Almost every job seeker can recite the cardinal rules of résumé writing: Keep it to a single page; keep the formatting clean and simple; emphasize your accomplishments; list jobs in reverse chronological order. But given that a résumé’s first – and potentially only – reader may be a computer rather than a human being, perhaps it makes sense to add a new rule to that list: Consider the preferences of algorithms.
So just what is that computer doing with your résumé after you submit it online? With job postings these days frequently netting more than 1,000 applicants, it’s not surprising that many employers have turned to specialized software to wrangle the lot and make them searchable. Such applicant tracking system (ATS) programs slice up résumés submitted as Word documents or PDFs into component sections: contact information, work history, skills.
Human resources staff then apply filters and key word searches to pull up résumés to match their highly specific criteria. In the latest versions, the searches are semantic, meaning that they can make sophisticated connections between the information on the page (for instance, they can distinguish whether you worked at the Java Hut coffee shop or are a java programmer). They’re also becoming highly customizable.
“Literally anything is searchable,” said Susan Vitale, chief marketing officer for ATS manufacturer iCIMS, based in Matawan, New Jersey. “You can create a field called ‘mother’s maiden name.’ You can search for candidates who graduated in the past three years, had a 3.5 GPS or better, and went to one of six schools.”
Often HR managers maintain saved searches for hard-to-fill positions to alert them if anyone matches the criteria, or for candidates who have the names of competitor firms on their résumés. A common search value is proximity to a location, so Ms. Vitale recommends including a postal code on your résumé.
Not surprisingly, one of the top pieces of advice for writing a search-term-friendly electronic résumé is to make sure to include the right keywords, including acronyms and abbreviations (CRM alongside customer relationship management, for instance) and variations on job titles (documentation specialist alongside technical writer).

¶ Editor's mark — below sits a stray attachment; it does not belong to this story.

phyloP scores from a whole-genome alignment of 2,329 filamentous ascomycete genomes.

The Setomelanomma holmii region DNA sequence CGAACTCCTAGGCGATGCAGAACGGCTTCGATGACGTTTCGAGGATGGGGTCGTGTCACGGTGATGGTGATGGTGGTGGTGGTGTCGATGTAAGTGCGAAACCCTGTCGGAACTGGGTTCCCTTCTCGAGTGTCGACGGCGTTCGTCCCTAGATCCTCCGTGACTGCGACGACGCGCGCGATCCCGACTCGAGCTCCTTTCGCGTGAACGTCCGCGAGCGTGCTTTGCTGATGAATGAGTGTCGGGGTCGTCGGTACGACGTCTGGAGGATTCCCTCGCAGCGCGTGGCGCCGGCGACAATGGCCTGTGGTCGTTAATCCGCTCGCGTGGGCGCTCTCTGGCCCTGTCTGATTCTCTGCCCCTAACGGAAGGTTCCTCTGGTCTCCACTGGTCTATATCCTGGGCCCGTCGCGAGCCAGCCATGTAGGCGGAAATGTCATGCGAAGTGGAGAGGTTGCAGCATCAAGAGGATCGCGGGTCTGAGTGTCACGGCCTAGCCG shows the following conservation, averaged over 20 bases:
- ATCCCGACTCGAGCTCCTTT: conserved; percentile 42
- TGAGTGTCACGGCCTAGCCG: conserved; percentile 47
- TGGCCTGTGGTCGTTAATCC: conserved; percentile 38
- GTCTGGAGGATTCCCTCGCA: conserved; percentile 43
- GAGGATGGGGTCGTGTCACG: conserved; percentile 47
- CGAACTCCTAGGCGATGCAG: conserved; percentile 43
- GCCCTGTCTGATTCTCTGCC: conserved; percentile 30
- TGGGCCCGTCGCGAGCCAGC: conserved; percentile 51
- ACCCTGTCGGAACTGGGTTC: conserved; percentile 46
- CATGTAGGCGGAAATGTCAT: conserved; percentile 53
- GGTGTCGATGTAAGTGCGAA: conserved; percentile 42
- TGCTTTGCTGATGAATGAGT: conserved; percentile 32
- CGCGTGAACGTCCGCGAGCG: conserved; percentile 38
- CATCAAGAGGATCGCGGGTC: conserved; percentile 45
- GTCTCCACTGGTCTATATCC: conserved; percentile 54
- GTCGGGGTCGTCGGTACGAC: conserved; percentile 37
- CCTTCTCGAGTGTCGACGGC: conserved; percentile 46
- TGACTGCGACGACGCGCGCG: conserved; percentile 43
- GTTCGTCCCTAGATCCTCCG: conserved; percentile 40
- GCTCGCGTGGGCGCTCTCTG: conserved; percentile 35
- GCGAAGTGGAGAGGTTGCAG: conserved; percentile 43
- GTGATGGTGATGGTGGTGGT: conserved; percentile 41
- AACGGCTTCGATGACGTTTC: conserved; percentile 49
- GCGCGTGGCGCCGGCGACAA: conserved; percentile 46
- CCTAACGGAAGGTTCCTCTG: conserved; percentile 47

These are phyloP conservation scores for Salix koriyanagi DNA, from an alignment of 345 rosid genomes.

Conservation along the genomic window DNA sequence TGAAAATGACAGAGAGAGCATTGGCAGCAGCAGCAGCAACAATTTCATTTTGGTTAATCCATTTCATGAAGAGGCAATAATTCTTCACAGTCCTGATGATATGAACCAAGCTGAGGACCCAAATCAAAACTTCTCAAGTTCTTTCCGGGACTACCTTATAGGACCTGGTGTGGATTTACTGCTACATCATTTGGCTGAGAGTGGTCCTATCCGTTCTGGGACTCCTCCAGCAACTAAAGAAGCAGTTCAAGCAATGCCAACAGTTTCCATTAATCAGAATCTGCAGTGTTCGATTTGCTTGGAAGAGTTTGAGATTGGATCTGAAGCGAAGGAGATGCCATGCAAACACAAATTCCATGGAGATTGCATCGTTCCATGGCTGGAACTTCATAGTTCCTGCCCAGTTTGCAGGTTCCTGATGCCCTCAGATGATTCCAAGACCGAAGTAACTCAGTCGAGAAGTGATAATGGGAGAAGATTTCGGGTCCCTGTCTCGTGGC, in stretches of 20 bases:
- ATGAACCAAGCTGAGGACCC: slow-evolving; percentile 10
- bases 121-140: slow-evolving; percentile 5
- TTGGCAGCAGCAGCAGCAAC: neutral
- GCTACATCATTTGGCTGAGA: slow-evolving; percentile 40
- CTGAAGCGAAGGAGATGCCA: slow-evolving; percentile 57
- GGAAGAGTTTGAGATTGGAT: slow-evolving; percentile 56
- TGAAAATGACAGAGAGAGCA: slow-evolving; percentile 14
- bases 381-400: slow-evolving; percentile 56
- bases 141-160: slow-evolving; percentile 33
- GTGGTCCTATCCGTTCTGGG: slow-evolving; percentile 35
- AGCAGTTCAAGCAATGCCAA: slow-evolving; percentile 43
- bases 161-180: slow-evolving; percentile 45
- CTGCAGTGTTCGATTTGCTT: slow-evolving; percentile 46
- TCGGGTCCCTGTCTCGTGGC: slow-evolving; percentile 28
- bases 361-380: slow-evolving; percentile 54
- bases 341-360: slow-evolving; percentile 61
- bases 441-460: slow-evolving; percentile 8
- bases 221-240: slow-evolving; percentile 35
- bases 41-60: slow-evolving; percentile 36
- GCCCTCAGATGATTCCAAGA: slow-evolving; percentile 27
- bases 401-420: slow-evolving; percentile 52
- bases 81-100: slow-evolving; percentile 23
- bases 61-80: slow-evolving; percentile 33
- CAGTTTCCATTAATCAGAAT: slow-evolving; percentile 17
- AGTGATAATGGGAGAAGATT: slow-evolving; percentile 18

Most experts suggest the best place to start is with the job postings themselves. “Look at job postings for roles you want. Read the way they write job descriptions and you’ll see that there are recurring terms. If you use those terms in your résumé, you’re more likely to come up in their searches,” said Peter Harris, chief editor of job website Workopolis.com.
Pamela Paterson, a résumé coach and author of Get the Job: Optimize Your Resume for the Online Job Search, points to the company’s mission and value statements as further sources of insight.
While you don’t want to overload your résumé with keywords, it is also a mistake to include too few keywords.
“I helped a lady recently who wanted to work as risk analyst in a bank,” Ms. Paterson recalled. “She had an MBA, a background in accounting, she was fully qualified for the job. I did a quick keyword search of the word ‘risk’ in the job posting, and it showed up 17 times. Then I went to her résumé, and it showed up once, on the second page. That would never get through,” she said.
Besides including the right keywords, simplifying your formatting is another important precaution. A recent Bersin by Deloitte study notes that 34 per cent of companies use ATS systems that are four to six years old. That means that the graphics, tables, and headers or footers that you use to dress up your résumé might be working against you when the ATS parses your text into the wrong fields.
“Don’t do PDFs, don’t get fancy, use standard headlines, keep your contact information in the résumé, not the header, put breaks between different kinds of information,” advises Hawley Kane, a project manager at Ottawa-based ATS manufacturer Halogen Software, who admits to previously including all the bells and whistles herself. Another tip is not to put your name in all caps at the top of your résumé, as your name is often imported to various places and looks odd in an e-mail merge.
Since today’s smarter semantic search engines strongly link experience with dates to call out candidates with the most current experience, if you’ve been with one company for a long time, Ms. Kane recommends treating each role as a new position with its own dates.
Job seekers should also keep in mind that the whole recruiting process is undergoing a fundamental shift. Many HR managers are using social media to connect with candidates for current or even future positions, so your LinkedIn profile should closely mirror your résumé.
“A lot of recruiters give more weight to LinkedIn today because you’re less likely to exaggerate your skills because it’s public and your colleagues will call you out,” Ms. Kane said.